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post #774
bio: rich

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Mountains were made to be ridden up and then down

As a teen (not a teen wolf, but like, for real, a teen) I spent a large amount of time on my bike (I wanted to write “your sister”). There was this one route that I rode almost every day after school. It was a 20 mile ride up the mountain that I could see out my bedroom window (no, really, come look). This past weekend I found myself at home visiting family (including hilarious nephew and sassy niece) and there was this little voice inside that told me maybe I should rent a bike and maybe I should attempt that ride that I did all through high school. Sure, I recently rode my first century and my average weekend rides are around sixty miles - but that is all in NYC and it’s relatively flat and there isn’t a mountain in the way.
Basically I wanted to know if I could still do this route twenty years later.

View Route up Sunset Mountain in a larger map
The Answer
Of course I could do it. It’s only 20 miles! Duh! I did it twice.
But, I will say that, for whatever reason, I was exhausted by the first 2-3 miles. Exhausted to the point that I pulled over and drank some water and looked longingly at a large rock because I thought it would make comfortable place to sit. I think it had to do with riding a bike that had different geometry and gearing and the fact that I was in my hometown and probably trying to show off to no one in particular.

I went to my high school reunion a few years back and doing this ride was almost like a mini-reunion. It was nuts that after 20 years I still had a very detailed memory of each hill and curve. It was also interesting to see how much had changed. Back in the “day”, the road was fairly undeveloped and quiet... and it still kind of is except for the random multi-million mountain getaway perched on a cliff.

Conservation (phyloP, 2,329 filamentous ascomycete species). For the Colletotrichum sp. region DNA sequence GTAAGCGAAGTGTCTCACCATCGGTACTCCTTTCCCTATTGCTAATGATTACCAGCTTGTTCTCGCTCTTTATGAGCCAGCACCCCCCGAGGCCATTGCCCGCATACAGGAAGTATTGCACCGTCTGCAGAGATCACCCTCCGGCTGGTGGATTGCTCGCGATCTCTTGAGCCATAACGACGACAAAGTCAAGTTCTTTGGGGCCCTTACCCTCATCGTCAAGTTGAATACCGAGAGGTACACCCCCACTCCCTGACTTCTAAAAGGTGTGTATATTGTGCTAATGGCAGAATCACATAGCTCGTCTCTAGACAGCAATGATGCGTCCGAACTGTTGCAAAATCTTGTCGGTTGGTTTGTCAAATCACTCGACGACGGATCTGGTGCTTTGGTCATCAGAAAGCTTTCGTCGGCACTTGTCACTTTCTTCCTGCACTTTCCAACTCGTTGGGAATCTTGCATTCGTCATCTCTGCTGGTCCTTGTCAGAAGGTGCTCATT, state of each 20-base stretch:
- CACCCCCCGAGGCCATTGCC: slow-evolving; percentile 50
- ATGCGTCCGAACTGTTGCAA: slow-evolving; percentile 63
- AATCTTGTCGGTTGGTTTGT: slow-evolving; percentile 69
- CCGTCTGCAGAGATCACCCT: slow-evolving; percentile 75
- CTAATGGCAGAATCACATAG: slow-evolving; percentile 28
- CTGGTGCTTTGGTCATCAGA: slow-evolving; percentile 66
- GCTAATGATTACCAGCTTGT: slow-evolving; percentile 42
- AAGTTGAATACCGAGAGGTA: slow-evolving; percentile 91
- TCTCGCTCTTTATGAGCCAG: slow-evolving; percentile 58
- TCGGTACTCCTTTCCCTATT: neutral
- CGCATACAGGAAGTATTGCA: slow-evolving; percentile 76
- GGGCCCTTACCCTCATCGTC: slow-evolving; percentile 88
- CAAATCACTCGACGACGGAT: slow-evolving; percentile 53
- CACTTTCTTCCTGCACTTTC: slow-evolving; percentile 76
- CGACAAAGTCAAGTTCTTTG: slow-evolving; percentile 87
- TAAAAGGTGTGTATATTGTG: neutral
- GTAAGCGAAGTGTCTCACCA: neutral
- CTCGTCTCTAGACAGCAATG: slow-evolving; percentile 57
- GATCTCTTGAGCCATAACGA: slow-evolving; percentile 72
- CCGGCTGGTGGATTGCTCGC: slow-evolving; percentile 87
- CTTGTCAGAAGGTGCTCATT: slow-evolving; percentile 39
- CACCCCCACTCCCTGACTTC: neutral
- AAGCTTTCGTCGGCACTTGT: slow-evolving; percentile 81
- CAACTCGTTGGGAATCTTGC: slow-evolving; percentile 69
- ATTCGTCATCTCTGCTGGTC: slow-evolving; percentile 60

Many memories.
There’s the place where I made out with a girl.
There’s the place where I made out with my wife.
There’s city limits signed that we’d race to.
There's the sign for the odd sounding church that we never saw.
There’s the road where we had that confrontation with the guy in the Porsche.
There’s the place where we often took a break and one time some rednecks tried to run us over.
There’s the hill that I rode with my friend Bryan’s father.
There’s the park where we played Frisbee.
There’s the Parkway that was the usual turnaround spot.
There’s the flat part where I hit 40mph for the first time.

Hilly. Not So Hilly.

I am not good with distance. I can tell you about far a mile is, but anything more or less than that, I don’t seem to have a good sense for. I was using the clever MapMyRide website to, um, map my ride, and they feature a clever elevation feature.

On my ride, the lowest elevation is 2,133 feet. The highest is 3,530. That’s about 1,400 feet climbed in ten miles. This is all nice and good, but I didn’t really have a sense if this was that high or not. Here’s the height of other things.

Bear Mountain (outside of NYC): 1,284
CN Tower in Toronto: 1,800
Mt. Mitchel: 6,684
(Mt. Mitchel is right up the road from the turnaround point)
Mt. Ranier: 14,000
Mt. Everest: 29,000

I still don’t have a good sense of how high these things are (except that Bear Mountain is not very high).


Nice Bike

I bought my first bike at Liberty Bikes. This would have been in 1982 I think. They were located on Liberty Street in Asheville but have since moved across town to bigger and better digs. They rent bikes. I rented a fairly nice Trek (oh, I forget the model - it’s on their site) and it was fast. Maybe it was the tires or maybe something about the geometry of the frame (different than mine) or something that maybe just gave me more confidence... but I flew down the mountain. I’d wager that it was probably one of the fastest descents I have ever done. I smiled a lot.

RIP Laurent
Sadly, I just (very late) found out that Laurent Fignon passed away a few months ago. He is still immortalized in my childhood room. My parents really need to redecorate.


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